‘Everyone has been impacted by suicide, one way or another’
By James Tilson
Rep. Chris Stewart from Utah’s 2nd District hosted a round table discussion in Richfield on Aug. 7, calling it the “Central Utah Youth Suicide Prevention Congressional Discussion.”
“Everyone has been impacted by suicide in one way or another,” said Stewart. “This includes our neighbors, co-workers, family members, and friends. We have seen an alarming increase in suicides in our state, particularly among our youth. It is our responsibility to reach out to those with mental health issues to intervene and help them realize they are not alone.”
Stewart brought together experts from education, health care, volunteers and technology to discuss strategies and methods for prevention and intervention among youth that are facing suicidal ideology and crisis.
Stewart started by talking about his efforts to create a national, three-digit suicide prevention hotline. Stewart said he started working on the effort three years ago, and the effort is close to culmination. The legislation will include funding to pay for professionals to man the lines. “All of us in this room have our secret battles,” said Stewart. “All of us need, from time to time, some kindness.”
Cade Douglas, the superintendent of the Sevier School District, addressed all of the programs the school district had instituted for the 2018-19 school year. In total, there were 31 programs, ranging from behavioral intervention and support, to peer groups, to the SafeUT app and suicide prevention training. “Suicide is an emotional topic,” said Douglas, “and we have to remain strong for our students.”
Morissa Henn, Intermountain Community Health Program director, and Clark Aposhian, Utah Shooting Sports Council chairman, spoke of the importance of firearm safety. Henn explained the period of greatest risk to a person considering suicide is short, usually only about 10 minutes. “We are a gun culture in Utah,” he said. “There are simple steps you can take to increase someone’s safety. Any delay can help.” Thus, gun safes and gun locks may help to get a person past the time when they are actively considering suicide, and re-consider.
“If a gun cabinet is locked, the crisis may pass,” said Henn. “Most people, at least 90 percent, will not keep trying if they don’t attempt it the first time.”
Aposhian compared it to taking care of a friend when they are drinking. “If your friend has had too much to drink, they shouldn’t have their car keys.”
Kim Myers of the Utah Division of Substance Abuse and Mental Health, Taryn Hiatt, Utah/Nevada director of the American Foundation of Suicide Prevention, and Cathy Davis of the Utah State Board of Education all spoke of the need for access to quality health care as part of suicide prevention.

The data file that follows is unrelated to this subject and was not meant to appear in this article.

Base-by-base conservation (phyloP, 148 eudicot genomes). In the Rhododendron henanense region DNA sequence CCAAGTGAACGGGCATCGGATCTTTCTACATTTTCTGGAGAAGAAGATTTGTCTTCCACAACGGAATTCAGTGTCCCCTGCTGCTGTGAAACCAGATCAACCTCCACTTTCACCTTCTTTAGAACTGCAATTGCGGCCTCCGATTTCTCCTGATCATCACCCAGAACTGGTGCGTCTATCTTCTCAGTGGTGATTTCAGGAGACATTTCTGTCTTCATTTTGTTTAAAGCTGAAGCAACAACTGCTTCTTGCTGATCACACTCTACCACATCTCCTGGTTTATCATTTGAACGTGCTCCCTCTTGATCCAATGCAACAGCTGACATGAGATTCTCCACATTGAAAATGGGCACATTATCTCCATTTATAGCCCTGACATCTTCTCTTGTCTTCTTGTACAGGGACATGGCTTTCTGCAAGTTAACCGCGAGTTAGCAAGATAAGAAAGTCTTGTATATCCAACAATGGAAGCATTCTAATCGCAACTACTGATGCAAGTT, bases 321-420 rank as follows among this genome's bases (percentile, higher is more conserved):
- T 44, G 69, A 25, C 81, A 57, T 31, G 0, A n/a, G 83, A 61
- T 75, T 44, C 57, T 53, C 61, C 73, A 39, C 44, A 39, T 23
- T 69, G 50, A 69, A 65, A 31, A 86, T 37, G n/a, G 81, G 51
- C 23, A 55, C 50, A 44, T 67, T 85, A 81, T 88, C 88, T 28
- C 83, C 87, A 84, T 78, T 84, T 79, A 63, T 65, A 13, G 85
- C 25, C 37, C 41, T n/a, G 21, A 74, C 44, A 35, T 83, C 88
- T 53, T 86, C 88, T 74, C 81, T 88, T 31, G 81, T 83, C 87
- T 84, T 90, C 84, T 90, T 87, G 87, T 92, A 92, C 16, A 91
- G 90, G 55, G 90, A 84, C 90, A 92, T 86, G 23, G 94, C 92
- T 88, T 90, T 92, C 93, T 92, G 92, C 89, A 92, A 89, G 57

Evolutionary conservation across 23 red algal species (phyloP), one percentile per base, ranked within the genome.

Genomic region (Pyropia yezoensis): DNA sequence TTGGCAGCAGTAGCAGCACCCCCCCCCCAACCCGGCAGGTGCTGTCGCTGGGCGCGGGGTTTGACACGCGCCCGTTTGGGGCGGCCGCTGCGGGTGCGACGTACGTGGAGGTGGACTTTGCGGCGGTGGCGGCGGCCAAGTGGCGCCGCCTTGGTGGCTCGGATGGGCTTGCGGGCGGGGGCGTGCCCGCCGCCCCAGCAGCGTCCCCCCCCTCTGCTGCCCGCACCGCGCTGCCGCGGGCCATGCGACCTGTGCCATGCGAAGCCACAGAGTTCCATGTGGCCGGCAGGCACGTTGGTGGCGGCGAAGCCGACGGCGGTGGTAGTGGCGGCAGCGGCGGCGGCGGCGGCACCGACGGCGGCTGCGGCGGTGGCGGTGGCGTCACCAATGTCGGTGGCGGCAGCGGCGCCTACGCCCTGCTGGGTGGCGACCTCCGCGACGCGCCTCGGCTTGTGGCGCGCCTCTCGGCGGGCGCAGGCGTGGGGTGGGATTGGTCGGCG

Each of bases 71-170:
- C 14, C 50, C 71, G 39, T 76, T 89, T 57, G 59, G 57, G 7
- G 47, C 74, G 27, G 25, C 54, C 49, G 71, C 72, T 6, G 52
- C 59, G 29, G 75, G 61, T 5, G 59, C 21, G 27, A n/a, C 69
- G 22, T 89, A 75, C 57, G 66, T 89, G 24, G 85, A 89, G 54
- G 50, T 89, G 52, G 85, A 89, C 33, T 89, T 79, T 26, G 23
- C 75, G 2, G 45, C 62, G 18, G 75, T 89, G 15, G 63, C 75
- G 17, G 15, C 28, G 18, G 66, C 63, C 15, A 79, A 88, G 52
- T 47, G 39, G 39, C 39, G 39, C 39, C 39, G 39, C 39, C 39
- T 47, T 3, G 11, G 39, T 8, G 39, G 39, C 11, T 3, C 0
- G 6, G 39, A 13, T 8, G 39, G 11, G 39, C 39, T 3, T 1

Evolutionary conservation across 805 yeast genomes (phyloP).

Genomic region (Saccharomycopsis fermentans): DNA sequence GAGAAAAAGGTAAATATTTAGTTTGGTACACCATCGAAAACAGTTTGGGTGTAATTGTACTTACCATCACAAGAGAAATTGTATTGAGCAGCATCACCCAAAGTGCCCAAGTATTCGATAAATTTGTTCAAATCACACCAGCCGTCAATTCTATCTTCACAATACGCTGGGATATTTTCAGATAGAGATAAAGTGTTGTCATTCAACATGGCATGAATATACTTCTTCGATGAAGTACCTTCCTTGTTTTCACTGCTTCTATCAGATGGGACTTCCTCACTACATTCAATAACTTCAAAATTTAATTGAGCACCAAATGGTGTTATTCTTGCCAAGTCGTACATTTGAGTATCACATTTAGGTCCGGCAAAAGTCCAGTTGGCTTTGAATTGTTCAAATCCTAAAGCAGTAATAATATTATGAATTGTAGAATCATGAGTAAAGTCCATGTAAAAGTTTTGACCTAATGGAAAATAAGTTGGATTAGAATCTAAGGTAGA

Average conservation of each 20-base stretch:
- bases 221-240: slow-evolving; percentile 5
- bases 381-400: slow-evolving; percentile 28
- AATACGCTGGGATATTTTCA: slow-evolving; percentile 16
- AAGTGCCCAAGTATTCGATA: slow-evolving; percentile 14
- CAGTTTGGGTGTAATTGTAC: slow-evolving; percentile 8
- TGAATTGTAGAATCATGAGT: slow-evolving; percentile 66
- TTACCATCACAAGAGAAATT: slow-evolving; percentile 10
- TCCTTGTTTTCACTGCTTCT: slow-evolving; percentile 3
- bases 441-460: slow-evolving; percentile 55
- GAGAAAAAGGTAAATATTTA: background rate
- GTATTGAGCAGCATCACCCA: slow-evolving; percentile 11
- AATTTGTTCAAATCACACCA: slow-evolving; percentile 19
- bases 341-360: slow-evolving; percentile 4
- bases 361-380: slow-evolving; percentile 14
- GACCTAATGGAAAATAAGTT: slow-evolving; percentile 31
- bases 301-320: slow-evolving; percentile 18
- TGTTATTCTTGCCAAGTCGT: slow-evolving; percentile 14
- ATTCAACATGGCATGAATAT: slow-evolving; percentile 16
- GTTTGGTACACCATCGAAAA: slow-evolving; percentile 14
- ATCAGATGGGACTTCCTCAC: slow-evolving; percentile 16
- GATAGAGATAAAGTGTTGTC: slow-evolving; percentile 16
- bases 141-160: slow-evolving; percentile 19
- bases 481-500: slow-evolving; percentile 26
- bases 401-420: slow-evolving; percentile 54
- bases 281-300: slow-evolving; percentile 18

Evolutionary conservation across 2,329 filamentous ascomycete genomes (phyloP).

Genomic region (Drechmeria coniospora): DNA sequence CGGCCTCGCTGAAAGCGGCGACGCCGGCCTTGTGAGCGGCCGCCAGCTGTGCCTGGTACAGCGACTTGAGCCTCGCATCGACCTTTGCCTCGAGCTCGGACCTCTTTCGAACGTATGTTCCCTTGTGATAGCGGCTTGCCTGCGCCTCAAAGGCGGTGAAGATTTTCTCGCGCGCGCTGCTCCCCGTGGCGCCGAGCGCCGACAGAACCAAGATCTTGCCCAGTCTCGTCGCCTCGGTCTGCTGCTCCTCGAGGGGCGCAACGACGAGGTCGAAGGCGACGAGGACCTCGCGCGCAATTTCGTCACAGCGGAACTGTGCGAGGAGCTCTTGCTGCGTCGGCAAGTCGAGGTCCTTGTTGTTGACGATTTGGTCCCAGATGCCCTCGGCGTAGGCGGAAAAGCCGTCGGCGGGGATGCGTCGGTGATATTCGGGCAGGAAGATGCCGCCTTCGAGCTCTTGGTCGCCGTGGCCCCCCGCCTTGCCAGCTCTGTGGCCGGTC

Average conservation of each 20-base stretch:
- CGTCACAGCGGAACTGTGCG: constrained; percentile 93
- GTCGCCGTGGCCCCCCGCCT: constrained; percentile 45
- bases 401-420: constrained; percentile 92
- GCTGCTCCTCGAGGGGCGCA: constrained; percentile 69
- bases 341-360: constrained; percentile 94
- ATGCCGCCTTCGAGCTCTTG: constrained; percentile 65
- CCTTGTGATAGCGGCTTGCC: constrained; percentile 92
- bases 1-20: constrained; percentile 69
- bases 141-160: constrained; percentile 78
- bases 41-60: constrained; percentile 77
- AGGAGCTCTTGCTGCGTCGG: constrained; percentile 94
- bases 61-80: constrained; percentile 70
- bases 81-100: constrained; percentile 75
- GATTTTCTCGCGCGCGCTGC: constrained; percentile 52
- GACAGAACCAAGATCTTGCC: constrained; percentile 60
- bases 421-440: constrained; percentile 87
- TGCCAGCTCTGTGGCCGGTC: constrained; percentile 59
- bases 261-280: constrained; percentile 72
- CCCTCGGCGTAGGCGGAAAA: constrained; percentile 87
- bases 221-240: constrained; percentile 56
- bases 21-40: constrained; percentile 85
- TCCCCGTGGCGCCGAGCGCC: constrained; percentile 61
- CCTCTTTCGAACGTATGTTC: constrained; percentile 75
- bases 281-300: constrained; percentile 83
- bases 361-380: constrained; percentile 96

Myers talked about QPR training, which stands for “Question, Persuade and Refer.” A person using this method will question a person about whether they are thinking about suicide, and if so, talk to that person about seeking mental health help, and then refer them to a mental health expert.
Hiatt told the audience, “Suicide is a health issue, not a crime.” She said people need to be reassured everyone can feel the effects of stress and mental health issues, and remove the stigma of asking for help. “It’s OK to not be OK.”
Davis pointed to suicide prevention training the state has instituted for all schools in Utah. Every educator has to have suicide prevention training every three years, and every school must have suicide prevention classes.
Will Leavitt, the creator of the SafeUT app, described how it worked. It is an app downloaded to your smart phone, and allows the user to talk or text to a licensed clinician at any time. The user can either ask questions pertaining to themselves, or can give a “tip” about someone else.
The app responds quickly, usually within two minutes. From there, the message will be “triaged” to determine if it is an emergency. If so, then resources can be sent directly to the scene within minutes. If not, the message can be further investigated.
SafeUT was developed in Utah, and is state funded. In only a couple of years, the app has become increasingly used. According to Leavitt, the app is averaging 2,000 texts per month, and 1,000-1,500 tips per month.
The tips not only apply to suicide, but also to possible school attacks. Leavitt told the crowd the app was averaging one tip a day about possible school attacks, and in the month of June it received 49 tips.
Robin Towle, Mrs. International 2019, told her own story about suicide in her family. She related how, while raising her children, there were numerous people around them—neighbors and friends—who had died of suicide. When her own son began to show signs of falling behind in school, depression and withdrawal, she let her own fears put pressure on him.
It came to a head during an argument with her son, when he told her, “I don’t even want to live anymore.” “On that day, I had a paradigm shift,” Towle said. “Parents must learn to be emotionally healthy and know children will be OK if you just love them.”
Stewart ended by telling the audience he was encouraged by the great turn out for the discussion. “The crowd here is bigger than all my town halls.” The discussion made him think that “we all have to be more kind to one another,” he said. “We gotta share